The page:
Why All Parents Should Consider Moving Their Families to the Suburbs

Aerial View of Neighbourhood

There is a case to be made in choosing between city life and suburban life. You may want to live in the city because of job opportunities, but it’s quite different when the kids are involved. What’s best for you may not necessarily be best for them. Sure, you want your kids to grow up cultured and ready to take on the world. But really, is that how futuristic you are with your one-year-old kid? You want to show them the “real” world and not the happy suburban life that they deserve?

Worry about them being cultured in the future. Right now, if there’s land for sale in the suburbs that you think is perfect for your family, take a chance and check it out. Parents are so busy thinking of ways to turn their kids into the career men and women they see in the movies. They don’t think about what’s best for them right now. There’s a huge difference between wanting your kids to be city-ready in the future and wanting them to be happy now.

More Space

You can afford a bigger house in the suburbs. You can get more for the price you’re willing to pay an apartment in New York City. Why does this matter? Your kids need space. They need a playroom. They need a garden or backyard where they can play with their friends and siblings. City life doesn’t offer you that. What it offers are congested parks and minuscule malls. There’s barely space in a city apartment for two rooms, much less a playroom where your kids can develop their musical and artistic skills. You are all cramped in a tiny apartment in Brooklyn. Do you think that’s how your kids are supposed to spend their days?

Think about the difference during this pandemic. What’s the difference between kids in the city and the suburbs? Those who are in the city have to stay indoors in a tiny apartment. They have a balcony that looks over the city, but that’s as much space as their parents can afford. Kids in the suburbs are not going out as much, too, for fear of contracting the virus. However, they have a backyard where there’s a swing, slide, see-saw, and a makeshift pool. That makes all the difference in the world.

Cheaper Living Expenses

Suburban living allows you to save more for your kids’ college tuition. Living in the city has its perks, but it is also expensive. You’re throwing money down the drain because of expensive real estate. Instead of that money going to your kids’ college fund, it’s going straight to your landlord’s pockets. It’s a waste of money, especially when you think about what that can buy in the suburbs.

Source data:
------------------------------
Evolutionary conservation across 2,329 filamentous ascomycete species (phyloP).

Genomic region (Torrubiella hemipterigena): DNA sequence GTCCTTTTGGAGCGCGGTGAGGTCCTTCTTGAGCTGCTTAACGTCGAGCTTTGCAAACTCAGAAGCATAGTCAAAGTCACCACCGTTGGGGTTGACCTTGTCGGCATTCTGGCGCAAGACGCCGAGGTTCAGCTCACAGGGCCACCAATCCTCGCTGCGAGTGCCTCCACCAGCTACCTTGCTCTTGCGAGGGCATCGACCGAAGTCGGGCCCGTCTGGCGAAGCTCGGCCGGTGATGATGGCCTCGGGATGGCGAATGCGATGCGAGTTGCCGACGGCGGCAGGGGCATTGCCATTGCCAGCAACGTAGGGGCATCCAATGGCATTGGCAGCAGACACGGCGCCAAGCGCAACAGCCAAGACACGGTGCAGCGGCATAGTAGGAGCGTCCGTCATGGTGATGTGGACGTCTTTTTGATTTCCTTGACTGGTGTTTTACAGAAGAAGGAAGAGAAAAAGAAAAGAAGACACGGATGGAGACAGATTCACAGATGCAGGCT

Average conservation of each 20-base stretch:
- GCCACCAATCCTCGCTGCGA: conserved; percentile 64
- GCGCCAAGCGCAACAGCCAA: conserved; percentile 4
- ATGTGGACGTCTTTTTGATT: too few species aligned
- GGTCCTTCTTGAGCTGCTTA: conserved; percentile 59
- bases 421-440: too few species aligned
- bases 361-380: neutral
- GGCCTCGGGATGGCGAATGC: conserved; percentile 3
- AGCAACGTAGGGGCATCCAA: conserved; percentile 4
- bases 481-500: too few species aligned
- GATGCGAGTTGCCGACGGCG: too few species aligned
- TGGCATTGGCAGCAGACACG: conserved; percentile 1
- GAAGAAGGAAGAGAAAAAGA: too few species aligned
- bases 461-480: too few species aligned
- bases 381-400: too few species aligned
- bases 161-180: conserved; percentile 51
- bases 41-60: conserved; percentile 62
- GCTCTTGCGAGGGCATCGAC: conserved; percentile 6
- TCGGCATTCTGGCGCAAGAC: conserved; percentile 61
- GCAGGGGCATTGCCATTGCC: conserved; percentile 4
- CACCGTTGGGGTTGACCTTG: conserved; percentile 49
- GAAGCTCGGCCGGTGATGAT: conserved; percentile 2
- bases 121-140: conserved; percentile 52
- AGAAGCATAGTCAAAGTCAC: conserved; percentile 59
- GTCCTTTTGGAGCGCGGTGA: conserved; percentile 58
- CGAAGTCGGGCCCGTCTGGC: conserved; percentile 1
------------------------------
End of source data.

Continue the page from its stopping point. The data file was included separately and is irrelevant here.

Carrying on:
You can provide better things for your kids when you’re living in the suburbs. They can have more toys, adventures, travels, and experiences. You’ll have a better chance of providing for them minus all the financial stress that city life brings.

Sense of Community

neighborhood houses in suburbs

Are you worried that your kids will grow up without culture? But what culture does city life can provide for the kids? What is it that the suburbs cannot offer? You can bring your kids to the city once or twice a month. If you live an hour away, you can take that excursion. It’s good for them to see what the city has to offer, too.

However, there are plenty of cultural activities in the suburbs, too. There’s a community theater, the cinema, and some school musicals. Sure, they cannot compete with Broadway shows, but they do offer something the city cannot: a sense of community. Your children will develop a lifetime worth of friendships. They will be a part of a community and that will boost their confidence and self-esteem.

They cannot get this from the city where neighbors change every month or so. People are always moving that there’s not enough time to develop relationships with them. The adults are too busy that they barely know their kids’ friends. There are minimal playdates, so there’s no time to get to know people.

This argument of the city- or suburban-living has always been at the forefront of the parents’ challenge to raise a family. But when you dive deep into the core of the argument, the questions remain: what will be best for your kids? Where will they have the best childhood? Every family is different, especially the circumstances in which they find themselves. But whenever you feel lost, look at your kids and decide based on what’s best for the family.

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